Proponents say it is the world’s most ambitious green investment rulebook and could channel huge sums of money to combat climate change. Critics say it is a “greenwash” that jeopardizes the EU’s climate change goals.
So what is the classification of sustainable finance in the European Union?
What is the classification?
The EU classification is a complex system for classifying the parts of the economy that can be marketed as sustainable investments. It includes economic activities, as well as detailed environmental criteria that each economic activity must meet to obtain a green card. Rules for most sectors came into effect this year, and include investments including steel mills, electric cars and building renovations.
However, gas and nuclear power rules have been long overdue amid intense pressure from governments differing over whether the fuel helps fight climate change.
What do you say about gas and nuclear energy?
The European Commission put forward a proposal in February to add gas and nuclear power plants to the classification if they meet certain criteria. The European Parliament backed the proposal in a vote on Wednesday, paving the way for it to become law and take effect from 2023. Twenty of the EU’s 27 member states can veto the proposal, but that is seen as unlikely.
Under the committee’s proposal, for a gas-fired power plant to be considered environmentally friendly, it must emit no more than 270 grams of CO2-eq per kilowatt-hour, or have an average emission of 550 grams CO2-eq/kW on the The course of 20 years. It should also commit to transitioning to low-carbon gases by 2035.
The commission’s original proposal for the gas, published in late 2020, included a limit of less than 100 grams of carbon dioxide. It was revised after a backlash from countries including Poland and Bulgaria, who say gas investments are needed to ditch more polluting coal. Others, such as Denmark and Luxembourg, say it is not credible to classify gas, a fossil fuel, as green.
What is the classification?
The classification does not prohibit investments in activities that are not marked as “green,” but limits those that companies and investors can claim are climate-friendly. The EU’s goal of eliminating its net emissions by 2050 will require huge investments, mostly private financing. The classification aims to make truly green activities more visible and attractive to investors.
The rules also aim to eliminate greenwashing, in which organizations exaggerate their environmental credentials, among the so-called green investment products.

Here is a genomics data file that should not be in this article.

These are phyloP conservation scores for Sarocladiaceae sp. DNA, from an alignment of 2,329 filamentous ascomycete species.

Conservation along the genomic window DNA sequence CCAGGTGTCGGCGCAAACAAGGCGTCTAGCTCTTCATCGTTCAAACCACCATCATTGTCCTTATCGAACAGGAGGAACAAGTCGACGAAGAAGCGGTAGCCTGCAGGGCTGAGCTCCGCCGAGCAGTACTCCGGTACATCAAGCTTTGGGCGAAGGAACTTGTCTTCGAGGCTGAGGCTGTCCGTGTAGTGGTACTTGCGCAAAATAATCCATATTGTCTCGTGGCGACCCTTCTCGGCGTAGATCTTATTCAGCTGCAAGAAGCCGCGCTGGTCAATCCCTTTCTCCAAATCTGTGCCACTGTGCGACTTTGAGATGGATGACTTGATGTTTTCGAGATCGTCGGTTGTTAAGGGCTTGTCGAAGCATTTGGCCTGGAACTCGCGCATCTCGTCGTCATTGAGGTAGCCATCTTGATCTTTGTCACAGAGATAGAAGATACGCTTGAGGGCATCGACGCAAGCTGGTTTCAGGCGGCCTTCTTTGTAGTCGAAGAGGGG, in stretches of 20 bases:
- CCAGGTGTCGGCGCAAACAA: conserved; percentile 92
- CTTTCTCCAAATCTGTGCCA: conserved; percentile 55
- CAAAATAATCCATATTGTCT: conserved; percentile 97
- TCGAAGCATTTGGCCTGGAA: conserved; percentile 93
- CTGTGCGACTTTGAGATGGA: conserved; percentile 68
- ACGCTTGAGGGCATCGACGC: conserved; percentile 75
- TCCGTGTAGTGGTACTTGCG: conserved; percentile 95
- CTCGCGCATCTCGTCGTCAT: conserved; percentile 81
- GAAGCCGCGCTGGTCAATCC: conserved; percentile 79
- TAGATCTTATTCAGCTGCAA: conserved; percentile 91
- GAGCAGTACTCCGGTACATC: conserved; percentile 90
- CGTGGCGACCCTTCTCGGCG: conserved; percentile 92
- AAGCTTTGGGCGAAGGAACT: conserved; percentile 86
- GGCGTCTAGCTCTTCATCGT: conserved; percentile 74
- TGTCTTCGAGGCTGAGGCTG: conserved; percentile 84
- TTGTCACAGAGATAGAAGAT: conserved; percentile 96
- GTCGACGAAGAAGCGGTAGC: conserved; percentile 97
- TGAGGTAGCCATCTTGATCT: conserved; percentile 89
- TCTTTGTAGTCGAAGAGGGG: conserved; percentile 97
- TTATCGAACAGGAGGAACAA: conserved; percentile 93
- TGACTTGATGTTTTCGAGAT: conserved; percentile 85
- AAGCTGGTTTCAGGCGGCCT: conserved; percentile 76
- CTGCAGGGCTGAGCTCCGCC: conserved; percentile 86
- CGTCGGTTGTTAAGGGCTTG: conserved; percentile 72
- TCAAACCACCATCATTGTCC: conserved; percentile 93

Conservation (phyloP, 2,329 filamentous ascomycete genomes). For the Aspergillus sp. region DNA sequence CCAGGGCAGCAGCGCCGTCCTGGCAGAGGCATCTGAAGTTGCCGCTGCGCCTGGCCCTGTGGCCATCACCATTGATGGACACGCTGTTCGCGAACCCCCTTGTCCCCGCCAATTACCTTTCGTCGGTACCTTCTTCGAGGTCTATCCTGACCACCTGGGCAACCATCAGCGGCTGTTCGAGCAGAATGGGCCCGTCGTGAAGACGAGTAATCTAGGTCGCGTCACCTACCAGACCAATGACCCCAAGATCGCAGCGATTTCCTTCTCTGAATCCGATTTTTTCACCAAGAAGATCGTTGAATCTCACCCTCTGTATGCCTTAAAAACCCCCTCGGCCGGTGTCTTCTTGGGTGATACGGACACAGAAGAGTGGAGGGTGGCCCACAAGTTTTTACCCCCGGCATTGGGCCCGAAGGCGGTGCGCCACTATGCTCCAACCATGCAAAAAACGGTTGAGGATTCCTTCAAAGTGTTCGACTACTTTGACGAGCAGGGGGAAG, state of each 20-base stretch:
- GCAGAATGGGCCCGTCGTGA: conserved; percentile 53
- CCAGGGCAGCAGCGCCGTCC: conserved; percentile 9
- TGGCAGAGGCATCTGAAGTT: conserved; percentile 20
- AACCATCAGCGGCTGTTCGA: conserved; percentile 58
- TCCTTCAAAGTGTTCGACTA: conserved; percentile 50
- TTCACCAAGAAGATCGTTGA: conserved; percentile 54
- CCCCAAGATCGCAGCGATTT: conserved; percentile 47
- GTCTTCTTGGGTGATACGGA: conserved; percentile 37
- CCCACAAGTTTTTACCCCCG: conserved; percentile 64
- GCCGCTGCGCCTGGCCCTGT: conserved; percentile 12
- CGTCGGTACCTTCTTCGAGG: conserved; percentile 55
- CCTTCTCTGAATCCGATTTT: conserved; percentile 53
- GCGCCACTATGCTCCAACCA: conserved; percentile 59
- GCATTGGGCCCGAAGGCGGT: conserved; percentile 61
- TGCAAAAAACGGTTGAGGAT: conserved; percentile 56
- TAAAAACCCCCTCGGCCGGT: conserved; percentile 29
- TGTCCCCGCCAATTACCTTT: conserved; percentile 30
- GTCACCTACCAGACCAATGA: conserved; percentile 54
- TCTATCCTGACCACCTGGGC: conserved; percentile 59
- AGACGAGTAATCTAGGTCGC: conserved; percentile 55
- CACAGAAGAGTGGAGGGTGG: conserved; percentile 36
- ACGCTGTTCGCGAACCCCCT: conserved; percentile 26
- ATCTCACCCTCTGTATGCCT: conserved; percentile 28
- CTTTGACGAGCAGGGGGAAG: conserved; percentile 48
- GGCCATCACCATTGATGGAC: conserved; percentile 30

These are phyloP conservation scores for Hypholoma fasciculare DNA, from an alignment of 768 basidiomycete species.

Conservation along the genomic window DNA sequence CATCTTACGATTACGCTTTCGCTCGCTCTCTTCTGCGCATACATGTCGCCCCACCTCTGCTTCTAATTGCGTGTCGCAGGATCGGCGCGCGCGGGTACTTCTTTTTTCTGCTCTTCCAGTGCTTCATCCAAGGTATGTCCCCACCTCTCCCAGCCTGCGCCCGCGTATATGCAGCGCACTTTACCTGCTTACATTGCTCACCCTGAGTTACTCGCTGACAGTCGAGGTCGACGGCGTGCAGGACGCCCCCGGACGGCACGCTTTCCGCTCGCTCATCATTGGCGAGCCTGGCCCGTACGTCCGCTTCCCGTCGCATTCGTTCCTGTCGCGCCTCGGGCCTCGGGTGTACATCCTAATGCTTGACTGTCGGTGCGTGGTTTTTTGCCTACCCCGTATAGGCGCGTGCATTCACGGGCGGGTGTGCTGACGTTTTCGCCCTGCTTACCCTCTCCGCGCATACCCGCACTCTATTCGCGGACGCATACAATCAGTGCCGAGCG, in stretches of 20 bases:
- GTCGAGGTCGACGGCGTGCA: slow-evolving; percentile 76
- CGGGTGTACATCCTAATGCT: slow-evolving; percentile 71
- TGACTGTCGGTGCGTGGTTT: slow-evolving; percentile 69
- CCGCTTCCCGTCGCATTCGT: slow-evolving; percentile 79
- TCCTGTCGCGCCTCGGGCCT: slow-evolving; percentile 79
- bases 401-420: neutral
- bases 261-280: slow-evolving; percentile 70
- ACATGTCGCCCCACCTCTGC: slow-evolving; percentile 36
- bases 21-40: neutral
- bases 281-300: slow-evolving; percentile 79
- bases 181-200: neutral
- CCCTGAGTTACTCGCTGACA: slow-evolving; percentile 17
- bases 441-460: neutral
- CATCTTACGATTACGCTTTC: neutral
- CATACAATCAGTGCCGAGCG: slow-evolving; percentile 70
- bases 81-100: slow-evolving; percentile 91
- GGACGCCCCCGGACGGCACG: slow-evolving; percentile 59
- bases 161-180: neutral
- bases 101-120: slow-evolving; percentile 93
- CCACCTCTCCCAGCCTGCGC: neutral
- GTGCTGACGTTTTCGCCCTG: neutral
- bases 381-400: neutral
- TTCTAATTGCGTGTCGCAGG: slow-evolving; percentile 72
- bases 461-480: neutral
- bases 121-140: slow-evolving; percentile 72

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Who does this apply to?
Providers of financial products – including pension providers – in the EU must disclose investments that comply with climate criteria for classification. For each investment, fund or portfolio, they must disclose the share of the underlying investments that comply with the rules. Large corporations and listed companies must also disclose their share of their turnover and the capital expenditures they comply with.
This means that polluting companies can gain recognition for making green investments. For example, if an oil company invests in a wind farm, it can classify that spending as green.
What makes a “green” investment?
The rules classify three types of green investments. First, those that contribute significantly to green goals, for example, wind farms.
Second, those that enable other green activities, for example, facilities that can store renewable electricity or hydrogen. Third, transitional activities that cannot be made fully sustainable, but have emissions below the industry average and do not lock up polluting assets or crowd out greener alternatives. Gas and nuclear power plants are classified as transitional activities.
Why did this take so long?
The gas and nuclear bases have faced more than a year of intense pressure from EU governments and industries. EU policymakers had hoped to end climate rules in 2020. Ultimately, the EU published a set of rules covering most sectors in April 2021, deferring gas and nuclear standards until this year. The criteria are based on recommendations from expert advisors, designed to align with science-based goals to combat climate change. But some advisers say scientific standards have been sidelined in the EU’s political struggle over rules.
Is that all in the rating?
no. For an activity to be considered environmentally friendly, it must contribute significantly to one of the six environmental goals and not harm the other five. So far, the rules cover two goals – combating climate change, and adapting to its effects. You will follow the standards for others this year.